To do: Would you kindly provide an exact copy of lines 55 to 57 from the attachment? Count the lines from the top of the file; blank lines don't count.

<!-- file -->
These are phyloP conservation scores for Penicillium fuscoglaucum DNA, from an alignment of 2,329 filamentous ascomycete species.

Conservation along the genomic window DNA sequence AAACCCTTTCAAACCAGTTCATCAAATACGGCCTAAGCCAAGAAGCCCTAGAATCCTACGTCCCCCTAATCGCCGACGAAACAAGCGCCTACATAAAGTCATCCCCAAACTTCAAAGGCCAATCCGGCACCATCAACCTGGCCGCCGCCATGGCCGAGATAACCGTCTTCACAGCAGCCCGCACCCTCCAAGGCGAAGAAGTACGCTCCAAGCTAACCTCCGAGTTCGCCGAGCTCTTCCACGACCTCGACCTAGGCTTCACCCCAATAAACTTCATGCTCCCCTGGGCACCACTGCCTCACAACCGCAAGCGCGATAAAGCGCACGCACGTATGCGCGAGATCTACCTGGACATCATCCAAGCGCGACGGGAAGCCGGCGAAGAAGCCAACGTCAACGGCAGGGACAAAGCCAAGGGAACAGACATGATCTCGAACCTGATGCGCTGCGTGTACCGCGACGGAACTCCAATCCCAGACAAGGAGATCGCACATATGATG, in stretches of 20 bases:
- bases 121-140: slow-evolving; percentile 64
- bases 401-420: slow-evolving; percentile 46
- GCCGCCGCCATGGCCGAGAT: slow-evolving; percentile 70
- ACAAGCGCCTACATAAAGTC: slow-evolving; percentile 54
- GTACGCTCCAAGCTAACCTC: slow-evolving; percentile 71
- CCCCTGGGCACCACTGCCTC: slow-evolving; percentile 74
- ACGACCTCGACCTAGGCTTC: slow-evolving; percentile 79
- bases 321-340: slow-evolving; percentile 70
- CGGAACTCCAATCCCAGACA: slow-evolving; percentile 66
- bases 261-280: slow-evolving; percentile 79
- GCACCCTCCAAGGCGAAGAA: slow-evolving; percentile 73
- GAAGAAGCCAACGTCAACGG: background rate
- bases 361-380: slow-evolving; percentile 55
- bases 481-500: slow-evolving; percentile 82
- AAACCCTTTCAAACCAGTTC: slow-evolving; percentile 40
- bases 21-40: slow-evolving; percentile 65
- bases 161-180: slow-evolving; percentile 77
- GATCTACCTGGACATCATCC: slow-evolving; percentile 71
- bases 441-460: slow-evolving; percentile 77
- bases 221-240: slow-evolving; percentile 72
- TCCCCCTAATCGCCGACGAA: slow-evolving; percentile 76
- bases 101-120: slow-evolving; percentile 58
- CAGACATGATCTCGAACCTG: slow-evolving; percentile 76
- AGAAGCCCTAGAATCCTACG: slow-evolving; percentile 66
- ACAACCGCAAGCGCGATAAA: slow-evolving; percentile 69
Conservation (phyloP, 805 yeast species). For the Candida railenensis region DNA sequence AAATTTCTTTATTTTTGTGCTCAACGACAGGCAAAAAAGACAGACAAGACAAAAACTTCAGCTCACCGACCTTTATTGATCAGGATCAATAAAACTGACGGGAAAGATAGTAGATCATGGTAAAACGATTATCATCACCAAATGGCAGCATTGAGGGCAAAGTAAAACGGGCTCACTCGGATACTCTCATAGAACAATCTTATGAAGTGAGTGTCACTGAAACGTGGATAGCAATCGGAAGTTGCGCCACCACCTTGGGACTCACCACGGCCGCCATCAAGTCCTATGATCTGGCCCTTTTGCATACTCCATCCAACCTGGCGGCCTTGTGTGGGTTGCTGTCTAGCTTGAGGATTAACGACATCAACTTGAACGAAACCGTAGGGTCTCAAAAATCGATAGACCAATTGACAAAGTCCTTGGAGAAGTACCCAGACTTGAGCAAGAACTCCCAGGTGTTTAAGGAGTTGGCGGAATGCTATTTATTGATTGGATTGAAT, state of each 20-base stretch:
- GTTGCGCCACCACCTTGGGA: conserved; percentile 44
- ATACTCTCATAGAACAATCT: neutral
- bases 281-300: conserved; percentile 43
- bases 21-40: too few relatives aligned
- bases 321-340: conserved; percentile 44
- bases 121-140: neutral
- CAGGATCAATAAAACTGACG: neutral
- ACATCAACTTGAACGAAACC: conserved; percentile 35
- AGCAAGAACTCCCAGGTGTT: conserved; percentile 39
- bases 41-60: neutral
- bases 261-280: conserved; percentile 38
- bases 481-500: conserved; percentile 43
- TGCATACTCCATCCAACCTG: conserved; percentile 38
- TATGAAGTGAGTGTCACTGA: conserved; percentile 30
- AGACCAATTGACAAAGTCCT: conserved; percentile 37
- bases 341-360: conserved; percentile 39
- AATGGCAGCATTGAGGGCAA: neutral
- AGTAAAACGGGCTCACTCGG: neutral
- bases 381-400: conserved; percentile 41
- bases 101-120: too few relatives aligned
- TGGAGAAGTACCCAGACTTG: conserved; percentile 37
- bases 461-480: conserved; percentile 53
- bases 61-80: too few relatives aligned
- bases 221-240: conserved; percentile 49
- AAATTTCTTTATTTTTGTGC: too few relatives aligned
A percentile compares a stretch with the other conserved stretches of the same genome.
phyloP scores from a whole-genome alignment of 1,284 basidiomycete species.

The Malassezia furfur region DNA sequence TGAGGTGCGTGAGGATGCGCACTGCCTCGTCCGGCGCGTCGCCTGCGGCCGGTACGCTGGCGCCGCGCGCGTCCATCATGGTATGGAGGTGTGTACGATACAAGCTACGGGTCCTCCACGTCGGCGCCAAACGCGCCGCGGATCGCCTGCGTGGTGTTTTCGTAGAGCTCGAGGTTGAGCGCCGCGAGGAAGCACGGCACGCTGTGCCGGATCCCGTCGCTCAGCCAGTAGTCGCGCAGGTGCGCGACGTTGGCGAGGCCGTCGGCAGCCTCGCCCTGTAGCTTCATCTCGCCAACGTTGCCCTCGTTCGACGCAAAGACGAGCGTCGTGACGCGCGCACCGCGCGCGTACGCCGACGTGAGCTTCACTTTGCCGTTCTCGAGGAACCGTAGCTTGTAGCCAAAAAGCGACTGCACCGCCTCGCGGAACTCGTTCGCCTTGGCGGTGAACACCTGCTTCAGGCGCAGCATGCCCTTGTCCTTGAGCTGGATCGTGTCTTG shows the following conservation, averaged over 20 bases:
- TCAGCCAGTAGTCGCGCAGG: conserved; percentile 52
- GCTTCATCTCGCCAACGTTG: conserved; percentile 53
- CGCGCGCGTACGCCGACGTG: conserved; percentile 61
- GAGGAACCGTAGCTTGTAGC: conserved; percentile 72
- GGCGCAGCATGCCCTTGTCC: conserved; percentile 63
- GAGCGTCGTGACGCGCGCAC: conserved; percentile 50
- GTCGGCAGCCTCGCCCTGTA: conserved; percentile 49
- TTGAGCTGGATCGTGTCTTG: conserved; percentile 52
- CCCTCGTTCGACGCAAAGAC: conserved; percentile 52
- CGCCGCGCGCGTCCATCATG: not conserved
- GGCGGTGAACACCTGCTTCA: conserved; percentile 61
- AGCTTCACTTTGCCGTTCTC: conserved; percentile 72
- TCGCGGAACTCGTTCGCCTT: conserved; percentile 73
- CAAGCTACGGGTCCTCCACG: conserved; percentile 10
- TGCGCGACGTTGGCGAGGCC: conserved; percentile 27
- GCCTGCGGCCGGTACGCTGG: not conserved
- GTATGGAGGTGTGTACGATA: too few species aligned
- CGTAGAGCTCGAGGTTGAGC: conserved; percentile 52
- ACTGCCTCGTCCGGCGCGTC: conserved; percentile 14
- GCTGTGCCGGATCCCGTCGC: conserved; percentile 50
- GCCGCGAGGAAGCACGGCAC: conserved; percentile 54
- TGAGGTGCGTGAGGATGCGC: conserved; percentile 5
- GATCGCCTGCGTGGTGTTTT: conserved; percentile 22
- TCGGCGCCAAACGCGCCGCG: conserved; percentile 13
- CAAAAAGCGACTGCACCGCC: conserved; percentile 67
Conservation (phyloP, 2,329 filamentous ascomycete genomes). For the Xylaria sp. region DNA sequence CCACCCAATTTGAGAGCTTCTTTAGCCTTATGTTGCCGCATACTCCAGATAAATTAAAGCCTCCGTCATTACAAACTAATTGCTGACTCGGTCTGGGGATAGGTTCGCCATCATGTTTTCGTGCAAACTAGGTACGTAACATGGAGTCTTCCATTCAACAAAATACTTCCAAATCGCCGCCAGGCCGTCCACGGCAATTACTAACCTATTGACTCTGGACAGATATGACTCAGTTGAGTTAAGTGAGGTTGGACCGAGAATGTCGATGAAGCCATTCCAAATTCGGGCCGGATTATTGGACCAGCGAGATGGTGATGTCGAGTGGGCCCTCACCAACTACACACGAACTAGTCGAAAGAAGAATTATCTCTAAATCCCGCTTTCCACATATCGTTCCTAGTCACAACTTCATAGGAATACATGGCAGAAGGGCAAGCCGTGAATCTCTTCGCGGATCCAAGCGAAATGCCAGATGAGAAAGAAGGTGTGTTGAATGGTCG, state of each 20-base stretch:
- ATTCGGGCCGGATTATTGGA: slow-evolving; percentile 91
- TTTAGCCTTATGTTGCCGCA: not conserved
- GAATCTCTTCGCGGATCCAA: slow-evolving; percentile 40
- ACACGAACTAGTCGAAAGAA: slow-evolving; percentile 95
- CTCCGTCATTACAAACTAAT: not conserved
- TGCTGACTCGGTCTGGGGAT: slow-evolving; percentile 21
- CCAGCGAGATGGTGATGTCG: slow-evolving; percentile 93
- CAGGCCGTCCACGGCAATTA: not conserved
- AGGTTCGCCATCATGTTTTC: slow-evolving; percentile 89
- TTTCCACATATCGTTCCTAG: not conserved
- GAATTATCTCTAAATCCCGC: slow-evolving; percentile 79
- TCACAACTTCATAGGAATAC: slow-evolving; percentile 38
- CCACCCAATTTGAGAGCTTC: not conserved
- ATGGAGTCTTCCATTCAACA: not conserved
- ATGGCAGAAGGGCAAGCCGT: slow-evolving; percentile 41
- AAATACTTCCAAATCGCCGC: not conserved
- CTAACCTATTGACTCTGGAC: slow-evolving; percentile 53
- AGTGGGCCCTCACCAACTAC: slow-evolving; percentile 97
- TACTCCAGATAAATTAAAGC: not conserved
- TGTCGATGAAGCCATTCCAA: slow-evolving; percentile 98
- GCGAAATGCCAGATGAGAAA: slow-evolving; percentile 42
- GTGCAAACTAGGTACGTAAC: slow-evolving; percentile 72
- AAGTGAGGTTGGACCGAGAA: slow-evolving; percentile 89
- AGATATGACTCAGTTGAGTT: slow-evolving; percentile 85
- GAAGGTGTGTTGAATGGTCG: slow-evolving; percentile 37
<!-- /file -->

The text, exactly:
phyloP scores from a whole-genome alignment of 1,284 basidiomycete species.

The Malassezia furfur region DNA sequence TGAGGTGCGTGAGGATGCGCACTGCCTCGTCCGGCGCGTCGCCTGCGGCCGGTACGCTGGCGCCGCGCGCGTCCATCATGGTATGGAGGTGTGTACGATACAAGCTACGGGTCCTCCACGTCGGCGCCAAACGCGCCGCGGATCGCCTGCGTGGTGTTTTCGTAGAGCTCGAGGTTGAGCGCCGCGAGGAAGCACGGCACGCTGTGCCGGATCCCGTCGCTCAGCCAGTAGTCGCGCAGGTGCGCGACGTTGGCGAGGCCGTCGGCAGCCTCGCCCTGTAGCTTCATCTCGCCAACGTTGCCCTCGTTCGACGCAAAGACGAGCGTCGTGACGCGCGCACCGCGCGCGTACGCCGACGTGAGCTTCACTTTGCCGTTCTCGAGGAACCGTAGCTTGTAGCCAAAAAGCGACTGCACCGCCTCGCGGAACTCGTTCGCCTTGGCGGTGAACACCTGCTTCAGGCGCAGCATGCCCTTGTCCTTGAGCTGGATCGTGTCTTG shows the following conservation, averaged over 20 bases:
- TCAGCCAGTAGTCGCGCAGG: conserved; percentile 52